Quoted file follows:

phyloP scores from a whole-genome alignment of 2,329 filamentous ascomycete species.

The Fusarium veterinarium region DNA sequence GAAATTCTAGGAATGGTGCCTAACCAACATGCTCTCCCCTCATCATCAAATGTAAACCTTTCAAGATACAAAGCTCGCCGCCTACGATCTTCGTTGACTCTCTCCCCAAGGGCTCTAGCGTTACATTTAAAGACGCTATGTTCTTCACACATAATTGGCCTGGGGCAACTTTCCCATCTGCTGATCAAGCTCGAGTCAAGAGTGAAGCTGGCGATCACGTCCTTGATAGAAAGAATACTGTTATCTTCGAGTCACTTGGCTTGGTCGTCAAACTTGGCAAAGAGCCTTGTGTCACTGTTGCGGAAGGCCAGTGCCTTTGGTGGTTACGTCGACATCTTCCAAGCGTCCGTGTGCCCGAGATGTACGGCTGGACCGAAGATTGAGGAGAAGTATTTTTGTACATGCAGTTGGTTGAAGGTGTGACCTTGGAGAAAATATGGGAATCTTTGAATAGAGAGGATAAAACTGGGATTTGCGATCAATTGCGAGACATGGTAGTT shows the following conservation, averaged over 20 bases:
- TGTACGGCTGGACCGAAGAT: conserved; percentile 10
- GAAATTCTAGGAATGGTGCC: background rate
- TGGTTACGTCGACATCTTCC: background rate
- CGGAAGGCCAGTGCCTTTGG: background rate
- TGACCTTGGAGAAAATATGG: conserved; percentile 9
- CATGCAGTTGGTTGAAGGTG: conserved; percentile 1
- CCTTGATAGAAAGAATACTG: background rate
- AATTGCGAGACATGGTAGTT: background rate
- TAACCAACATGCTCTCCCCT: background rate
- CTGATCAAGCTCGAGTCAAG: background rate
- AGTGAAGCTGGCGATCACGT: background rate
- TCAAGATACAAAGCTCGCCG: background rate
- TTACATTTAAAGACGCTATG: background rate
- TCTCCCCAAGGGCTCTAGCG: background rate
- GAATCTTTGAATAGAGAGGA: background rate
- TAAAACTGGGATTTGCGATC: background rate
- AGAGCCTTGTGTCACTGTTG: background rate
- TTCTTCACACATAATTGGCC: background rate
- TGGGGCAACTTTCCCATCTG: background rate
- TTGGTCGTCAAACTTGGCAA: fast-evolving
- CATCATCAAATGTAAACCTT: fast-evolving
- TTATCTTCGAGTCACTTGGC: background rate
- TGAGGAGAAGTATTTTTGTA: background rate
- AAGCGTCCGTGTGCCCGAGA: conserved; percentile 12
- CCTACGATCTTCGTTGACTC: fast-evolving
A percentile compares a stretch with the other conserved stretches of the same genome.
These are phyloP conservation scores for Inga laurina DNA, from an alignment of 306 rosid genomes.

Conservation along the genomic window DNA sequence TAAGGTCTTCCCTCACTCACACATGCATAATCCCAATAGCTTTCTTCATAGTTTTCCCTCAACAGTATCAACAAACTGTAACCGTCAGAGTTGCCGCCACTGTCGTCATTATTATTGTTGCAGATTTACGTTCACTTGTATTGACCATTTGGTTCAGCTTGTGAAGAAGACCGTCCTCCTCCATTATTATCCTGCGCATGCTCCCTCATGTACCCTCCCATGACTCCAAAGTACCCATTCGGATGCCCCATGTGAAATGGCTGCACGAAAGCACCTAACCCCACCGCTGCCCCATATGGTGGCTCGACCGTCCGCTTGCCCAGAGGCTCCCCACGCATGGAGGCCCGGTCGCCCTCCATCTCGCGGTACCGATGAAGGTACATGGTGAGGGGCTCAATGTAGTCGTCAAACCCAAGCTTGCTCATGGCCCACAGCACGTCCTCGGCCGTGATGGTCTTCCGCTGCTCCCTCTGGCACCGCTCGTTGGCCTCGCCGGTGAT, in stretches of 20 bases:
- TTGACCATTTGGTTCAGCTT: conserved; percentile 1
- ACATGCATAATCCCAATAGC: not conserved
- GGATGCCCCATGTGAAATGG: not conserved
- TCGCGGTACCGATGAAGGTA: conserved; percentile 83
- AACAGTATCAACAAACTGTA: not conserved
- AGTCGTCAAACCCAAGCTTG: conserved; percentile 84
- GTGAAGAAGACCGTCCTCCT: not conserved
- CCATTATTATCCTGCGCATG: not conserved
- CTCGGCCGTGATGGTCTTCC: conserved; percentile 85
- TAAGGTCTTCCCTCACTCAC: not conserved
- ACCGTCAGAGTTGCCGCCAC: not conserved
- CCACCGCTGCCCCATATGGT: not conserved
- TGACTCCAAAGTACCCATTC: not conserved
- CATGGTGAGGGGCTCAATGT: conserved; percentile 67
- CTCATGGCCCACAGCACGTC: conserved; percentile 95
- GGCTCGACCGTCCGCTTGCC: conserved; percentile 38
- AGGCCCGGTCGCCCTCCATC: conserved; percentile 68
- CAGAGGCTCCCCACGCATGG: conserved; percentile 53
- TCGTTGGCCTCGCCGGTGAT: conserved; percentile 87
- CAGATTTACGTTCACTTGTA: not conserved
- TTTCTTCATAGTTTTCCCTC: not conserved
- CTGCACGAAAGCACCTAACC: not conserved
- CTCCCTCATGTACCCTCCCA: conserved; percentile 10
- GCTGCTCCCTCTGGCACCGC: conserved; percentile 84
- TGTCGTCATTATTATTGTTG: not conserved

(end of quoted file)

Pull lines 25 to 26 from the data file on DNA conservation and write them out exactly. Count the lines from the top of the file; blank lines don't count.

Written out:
- TGAGGAGAAGTATTTTTGTA: background rate
- AAGCGTCCGTGTGCCCGAGA: conserved; percentile 12